5 Top Tips to Reach Public Health Teams

Positively promoting health and wellbeing and preventing ill health has arguably never been more important. Responsibility for local public health services rests with local authorities. Public health professionals face a complex task. They work in locally specific, politically sensitive and financially constrained contexts.

Evidence from research and learning from best practice are key to their success in influencing decision-making. Yet, the fact is that some 40% of local authority public health teams do not currently have access to healthcare library and knowledge services.

Where information professionals have been able to apply their skills they find it rewarding work, and quickly prove their value.

“Public health staff are keen, appreciative and great ambassadors for our service. Sometimes they search themselves, sometimes they ask us – searches can be complex but have given us the opportunity to stretch develop our knowledge and skills.”

Anne Lancey, Library Service Manager, Isle of Wight NHS Trust

We don’t underestimate the challenge of reaching public health teams – but that 40% gap represents a real risk for them and an opportunity for NHS library and knowledge services to make a significant contribution. What can you do?

1 – Benefit from the experience of colleagues

We’ve drawn on the experience of the knowledge specialists and library teams already supporting public health to create a public health toolkit for NHS librarians who want to reach out to public health. It will also be useful for those looking to further develop their service offer. The Toolkit covers the basics – like ‘What do public health staff do?’. Critically it also covers the nitty-gritty – practicalities such as service specifications and charging models.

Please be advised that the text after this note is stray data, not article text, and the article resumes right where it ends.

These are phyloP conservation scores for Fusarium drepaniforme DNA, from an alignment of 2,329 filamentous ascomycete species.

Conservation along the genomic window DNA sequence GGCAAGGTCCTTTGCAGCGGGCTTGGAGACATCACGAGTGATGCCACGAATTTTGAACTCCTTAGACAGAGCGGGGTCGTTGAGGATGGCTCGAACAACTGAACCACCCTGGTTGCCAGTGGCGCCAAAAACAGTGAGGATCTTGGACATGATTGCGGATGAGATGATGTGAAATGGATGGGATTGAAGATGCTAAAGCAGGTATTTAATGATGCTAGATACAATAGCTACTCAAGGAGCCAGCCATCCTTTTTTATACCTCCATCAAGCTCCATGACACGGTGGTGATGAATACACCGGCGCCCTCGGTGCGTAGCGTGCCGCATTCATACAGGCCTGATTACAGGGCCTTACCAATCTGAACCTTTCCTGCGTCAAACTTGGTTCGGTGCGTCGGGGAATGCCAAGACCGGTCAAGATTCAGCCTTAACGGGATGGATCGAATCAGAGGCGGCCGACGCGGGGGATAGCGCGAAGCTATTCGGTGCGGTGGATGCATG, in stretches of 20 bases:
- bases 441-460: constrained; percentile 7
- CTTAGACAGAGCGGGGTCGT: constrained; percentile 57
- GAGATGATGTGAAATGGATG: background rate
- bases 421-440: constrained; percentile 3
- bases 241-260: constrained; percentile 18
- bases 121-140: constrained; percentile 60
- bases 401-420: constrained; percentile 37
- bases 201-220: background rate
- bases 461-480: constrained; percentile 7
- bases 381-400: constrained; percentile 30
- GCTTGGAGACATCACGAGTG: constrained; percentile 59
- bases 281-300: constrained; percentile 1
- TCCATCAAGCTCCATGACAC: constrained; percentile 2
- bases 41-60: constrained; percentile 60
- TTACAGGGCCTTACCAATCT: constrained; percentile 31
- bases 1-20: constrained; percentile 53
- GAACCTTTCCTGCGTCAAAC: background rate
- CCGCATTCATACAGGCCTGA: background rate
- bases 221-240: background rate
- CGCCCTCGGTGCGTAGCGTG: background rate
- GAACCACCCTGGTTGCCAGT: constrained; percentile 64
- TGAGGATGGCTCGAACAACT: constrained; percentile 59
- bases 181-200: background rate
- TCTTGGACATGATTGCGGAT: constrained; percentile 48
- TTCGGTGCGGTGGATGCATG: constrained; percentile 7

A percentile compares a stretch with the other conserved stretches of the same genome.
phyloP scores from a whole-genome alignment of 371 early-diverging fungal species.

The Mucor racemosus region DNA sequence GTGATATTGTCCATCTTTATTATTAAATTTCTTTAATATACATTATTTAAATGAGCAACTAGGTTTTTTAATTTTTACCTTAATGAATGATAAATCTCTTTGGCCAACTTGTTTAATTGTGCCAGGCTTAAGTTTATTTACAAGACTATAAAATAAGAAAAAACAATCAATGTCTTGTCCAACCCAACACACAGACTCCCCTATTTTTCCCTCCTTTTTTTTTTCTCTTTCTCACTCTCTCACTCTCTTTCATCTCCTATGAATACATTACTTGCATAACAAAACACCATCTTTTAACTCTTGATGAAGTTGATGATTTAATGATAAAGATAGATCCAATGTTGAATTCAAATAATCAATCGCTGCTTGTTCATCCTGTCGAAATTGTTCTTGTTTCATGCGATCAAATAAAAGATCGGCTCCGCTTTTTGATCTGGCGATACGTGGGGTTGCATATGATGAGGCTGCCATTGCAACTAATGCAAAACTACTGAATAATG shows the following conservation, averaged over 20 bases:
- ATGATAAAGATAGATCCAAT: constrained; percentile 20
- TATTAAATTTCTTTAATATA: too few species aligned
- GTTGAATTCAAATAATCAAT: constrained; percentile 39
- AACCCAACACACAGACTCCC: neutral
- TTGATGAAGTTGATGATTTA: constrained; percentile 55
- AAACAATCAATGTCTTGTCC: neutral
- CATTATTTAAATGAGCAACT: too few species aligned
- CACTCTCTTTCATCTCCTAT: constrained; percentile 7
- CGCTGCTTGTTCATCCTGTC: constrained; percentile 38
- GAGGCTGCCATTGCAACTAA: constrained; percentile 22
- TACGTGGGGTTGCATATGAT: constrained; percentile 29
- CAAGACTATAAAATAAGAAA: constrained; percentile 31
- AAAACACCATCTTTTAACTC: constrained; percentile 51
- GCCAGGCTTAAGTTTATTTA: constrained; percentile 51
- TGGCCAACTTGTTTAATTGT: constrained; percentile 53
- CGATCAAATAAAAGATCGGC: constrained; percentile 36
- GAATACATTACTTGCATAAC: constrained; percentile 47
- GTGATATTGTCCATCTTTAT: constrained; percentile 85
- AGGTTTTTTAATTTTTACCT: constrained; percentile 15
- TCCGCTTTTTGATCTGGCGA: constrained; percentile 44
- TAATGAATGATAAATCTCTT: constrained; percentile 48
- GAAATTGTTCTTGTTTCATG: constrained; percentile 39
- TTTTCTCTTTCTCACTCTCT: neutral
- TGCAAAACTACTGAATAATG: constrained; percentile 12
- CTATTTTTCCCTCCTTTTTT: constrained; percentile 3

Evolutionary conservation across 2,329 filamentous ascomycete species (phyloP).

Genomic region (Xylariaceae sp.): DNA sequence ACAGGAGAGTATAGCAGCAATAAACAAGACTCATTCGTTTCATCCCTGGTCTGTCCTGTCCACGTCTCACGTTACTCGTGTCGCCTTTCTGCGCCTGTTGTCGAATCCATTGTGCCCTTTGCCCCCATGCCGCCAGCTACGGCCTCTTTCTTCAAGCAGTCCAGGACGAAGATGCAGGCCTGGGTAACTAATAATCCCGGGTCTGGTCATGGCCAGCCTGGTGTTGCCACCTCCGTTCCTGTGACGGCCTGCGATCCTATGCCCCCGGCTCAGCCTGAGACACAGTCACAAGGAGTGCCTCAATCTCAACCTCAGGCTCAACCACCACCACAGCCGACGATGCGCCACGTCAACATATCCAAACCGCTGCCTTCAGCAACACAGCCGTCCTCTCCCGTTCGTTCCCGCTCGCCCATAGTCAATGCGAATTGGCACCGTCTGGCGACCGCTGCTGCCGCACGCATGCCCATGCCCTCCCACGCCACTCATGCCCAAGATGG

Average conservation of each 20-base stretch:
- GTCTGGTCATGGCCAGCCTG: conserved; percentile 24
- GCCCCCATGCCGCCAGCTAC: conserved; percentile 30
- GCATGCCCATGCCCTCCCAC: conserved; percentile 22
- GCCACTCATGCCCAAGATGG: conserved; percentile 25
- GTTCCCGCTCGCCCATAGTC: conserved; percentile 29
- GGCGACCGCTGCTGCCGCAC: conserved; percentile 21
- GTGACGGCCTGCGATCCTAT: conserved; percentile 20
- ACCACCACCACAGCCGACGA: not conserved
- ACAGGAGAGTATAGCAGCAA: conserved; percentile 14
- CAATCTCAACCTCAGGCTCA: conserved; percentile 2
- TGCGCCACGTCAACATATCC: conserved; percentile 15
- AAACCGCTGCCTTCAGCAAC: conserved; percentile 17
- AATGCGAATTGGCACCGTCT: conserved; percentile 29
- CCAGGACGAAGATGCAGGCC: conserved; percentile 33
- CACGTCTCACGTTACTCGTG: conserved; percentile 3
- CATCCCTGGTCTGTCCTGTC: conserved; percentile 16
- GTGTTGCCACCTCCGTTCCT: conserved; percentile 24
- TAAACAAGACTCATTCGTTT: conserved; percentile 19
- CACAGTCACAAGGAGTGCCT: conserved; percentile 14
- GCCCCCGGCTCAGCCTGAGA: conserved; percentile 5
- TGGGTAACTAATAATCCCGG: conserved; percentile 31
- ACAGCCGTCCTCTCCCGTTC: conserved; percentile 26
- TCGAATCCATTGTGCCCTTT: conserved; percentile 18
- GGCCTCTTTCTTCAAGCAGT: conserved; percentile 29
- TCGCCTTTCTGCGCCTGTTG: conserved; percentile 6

‘I’m fairly new to the NHS, so found the networking/best practice support sections of the toolkit most useful. That said the SLA elements will be very helpful when it comes to renewing our agreements in 2018”.

William Henderson, Assistant Librarian, Luton and Dunstable Hospital NHS Foundation Trust:

2 – Join lis-publichealth

Join the growing community of information professionals who support public health and/or want to share ideas and learn from those who do. Sign up here.

3 – Connect with Public Health England librarians and knowledge specialists

Are you linked with the PHE knowledge and library specialists in your area? They don’t provide direct services to local authorities – hence the opportunity for enterprising NHS librarians. However, they can support NHS librarians by producing guides, sharing tips, coordinating networks and helping you to make contacts.

4 – Come to the PHE study day on Wednesday 15 November in London

NHS librarians supporting, or aspiring to support, local authority public health staff are warmly invited to attend the PHE knowledge team’s annual study day in London. There’ll be speakers from PHE, NICE, NIHR and CHAIN. It’ll be a great opportunity to network, learn and debate. Watch out for details on lis-publichealth.

5 –Be ready to seize fresh opportunities to make an impact and to strengthen your business

Local authority public health staff now have access to the 1,300 plus full-text journals funded by PHE, as well as the core content titles purchased by the NHS, via a new bespoke discovery portal. PHE knowledge staff will promote the portal, and this is a perfect opportunity for NHS library managers to step in with the offer to provide value-added knowledge support services to local authority staff.

Helen Bingham, Head of Knowledge Services and TEL, HEE (South) & Wendy Marsh, Senior Knowledge & Evidence Manager, PHE